I’ve become increasingly – many would say boringly – obsessed with the growth of the surveillance state: CCTV cameras, ID cards, national databases and the like. I still think these things are in many ways a very bad thing. But I wonder if there isn’t another perspective. Could it be argued that these are just symptoms of a more general cultural move towards a different attitude towards freedom, rights and openness.
There’s a number of items for discussion. The most recent is a story in the FT this morning about the OECD and UK government putting pressure on Liechtenstein to open up their bank vaults and force customers to voluntarily disclose information for tax purposes. One of the catalysts for this change was this:
The proposed purge of undeclared bank accounts by one of the worldÃ¢â‚¬â„¢s hitherto most secretive tax havens reflects pressure on Liechtenstein. Germany succeeded last year in uncovering tax evaders after buying stolen customer data from a former Liechtenstein bank employee.
In other words, the move from paper to digitised data has exposed Liechtenstein to the same dangers as we suffer as individuals: the larcenous acquisition of our data. But in this case the social outcome was positive (unless you’re a Liechtenstein banker, of course).
More generally, there’s a wider move to making data available: recent examples include the Guardian’s Data Store, and a new API for US economic data from the Federal Bank of St Louis. In both cases, what’s striking is how an individual entity can make data available which other data stakeholders might wish wasn’t opened out. For instance, a state federal bank can release economic data for the whole of the U.S. And once that data’s out, all the stakeholders in that data have their room for manoeuvre restricted, at least when it comes to restricting use. In the information power equation, the data stakeholders lose some power, and we gain some.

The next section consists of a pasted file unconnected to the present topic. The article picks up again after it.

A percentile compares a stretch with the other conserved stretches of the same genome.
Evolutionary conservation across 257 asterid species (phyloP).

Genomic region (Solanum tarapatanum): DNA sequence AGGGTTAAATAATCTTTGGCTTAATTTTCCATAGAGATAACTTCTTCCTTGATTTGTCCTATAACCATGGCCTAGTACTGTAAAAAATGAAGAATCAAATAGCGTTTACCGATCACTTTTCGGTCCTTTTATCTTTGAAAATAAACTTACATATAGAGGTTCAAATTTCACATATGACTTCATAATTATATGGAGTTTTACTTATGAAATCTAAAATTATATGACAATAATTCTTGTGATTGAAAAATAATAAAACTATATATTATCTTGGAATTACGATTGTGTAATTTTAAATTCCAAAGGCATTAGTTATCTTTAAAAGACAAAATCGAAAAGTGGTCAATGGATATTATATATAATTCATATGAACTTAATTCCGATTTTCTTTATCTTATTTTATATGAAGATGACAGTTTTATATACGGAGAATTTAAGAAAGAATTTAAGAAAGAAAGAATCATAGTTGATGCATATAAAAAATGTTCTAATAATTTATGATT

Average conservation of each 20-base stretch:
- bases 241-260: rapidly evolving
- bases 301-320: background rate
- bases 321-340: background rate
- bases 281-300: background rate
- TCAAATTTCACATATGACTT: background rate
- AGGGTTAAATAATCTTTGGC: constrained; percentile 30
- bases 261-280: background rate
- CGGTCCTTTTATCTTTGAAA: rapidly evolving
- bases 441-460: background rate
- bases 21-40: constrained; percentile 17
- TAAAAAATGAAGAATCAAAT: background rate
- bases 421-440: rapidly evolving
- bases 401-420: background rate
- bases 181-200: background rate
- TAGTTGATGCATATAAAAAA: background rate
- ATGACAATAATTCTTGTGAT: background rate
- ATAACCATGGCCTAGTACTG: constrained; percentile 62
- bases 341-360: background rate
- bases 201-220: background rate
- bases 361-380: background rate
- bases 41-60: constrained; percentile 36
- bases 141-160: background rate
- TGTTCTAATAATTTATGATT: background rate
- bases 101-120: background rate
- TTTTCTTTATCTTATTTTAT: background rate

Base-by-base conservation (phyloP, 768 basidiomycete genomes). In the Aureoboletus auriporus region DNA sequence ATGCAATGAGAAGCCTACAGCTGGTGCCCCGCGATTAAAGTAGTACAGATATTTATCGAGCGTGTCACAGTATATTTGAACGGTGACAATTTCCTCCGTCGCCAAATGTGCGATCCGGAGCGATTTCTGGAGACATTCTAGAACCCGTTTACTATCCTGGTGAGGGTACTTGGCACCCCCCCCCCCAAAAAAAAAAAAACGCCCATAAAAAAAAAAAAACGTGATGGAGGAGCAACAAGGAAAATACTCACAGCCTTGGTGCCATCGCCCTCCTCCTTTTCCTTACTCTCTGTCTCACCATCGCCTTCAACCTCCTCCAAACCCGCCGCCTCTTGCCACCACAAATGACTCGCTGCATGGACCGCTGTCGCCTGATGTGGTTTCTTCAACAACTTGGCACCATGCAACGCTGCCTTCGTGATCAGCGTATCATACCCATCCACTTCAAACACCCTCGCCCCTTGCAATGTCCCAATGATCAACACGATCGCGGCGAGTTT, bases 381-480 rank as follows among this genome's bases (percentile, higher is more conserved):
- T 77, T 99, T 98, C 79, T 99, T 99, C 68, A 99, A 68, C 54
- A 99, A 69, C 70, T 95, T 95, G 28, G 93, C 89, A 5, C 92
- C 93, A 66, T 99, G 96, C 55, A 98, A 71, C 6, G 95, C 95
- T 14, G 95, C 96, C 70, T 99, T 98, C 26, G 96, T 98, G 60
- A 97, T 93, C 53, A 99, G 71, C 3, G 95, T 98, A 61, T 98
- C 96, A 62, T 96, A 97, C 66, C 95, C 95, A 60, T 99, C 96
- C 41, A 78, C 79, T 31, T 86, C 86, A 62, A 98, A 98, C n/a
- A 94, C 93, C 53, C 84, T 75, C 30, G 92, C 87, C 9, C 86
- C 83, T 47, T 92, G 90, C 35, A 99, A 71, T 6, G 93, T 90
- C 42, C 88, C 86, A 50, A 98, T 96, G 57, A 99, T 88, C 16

It’s important to note that the collapse in individual privacy, and the explosion in access to previously withheld data, are two sides of the same technological coin. Both stem from the ability to digitise data and then make it available on a network. CCTV and ID cards would make even less sense in an analogue world, while the Guardian’s Data Store would be frankly impossible.
So, there is a trade-off. Is the benefit we receive from a new cultural attitude to previously “secret” stuff greater than the potential injury to our individual liberty? For me, the jury is still out (I know, because I saw them leaving the building on CCTV). But as a last note, I’d refer people to what will now be known as the Alastair Campbell Edition of the New Statesman. There’s a thought-provoking piece in there by Conor Gearty, professor of law at the LSE. His thesis is that those complaining of civil liberties being “squeezed” are making several mistakes, including:
- Assuming a “golden age” of individual liberty which doesn’t exist
- Ignoring that laws are at least as much about quantifying what the State can do (instead of leaving it vague) as they are about extending its powers; and this is preferable to leaving the extent of the State’s powers to common law (which is that the “England’s golden Constitution” blowhards would prefer).
- Ignoring the significant legal constructs for guaranteeing freedoms, including devolution, the Freedom of Information Act, the Data Protection Act and the Human Rights Act
- Focussing on the downside of state interventions and not the upside: CCTV does prevent crime, DNA does solve it, for instance
I certainly don’t agree with everything that Gearty says, but I think it’s something worth saying. In our newly open, networked and interconnected world, we do need our rights codified. An ancient constitution and set of precedents will no longer cut it (ask anyone who’s had to deal with online libel issues). Everything is changing as a result of technology. And as such the end of our privacy is a symptom of cultural change stemming from technological development, and that change has massively positive elements as well as worryingly negative ones.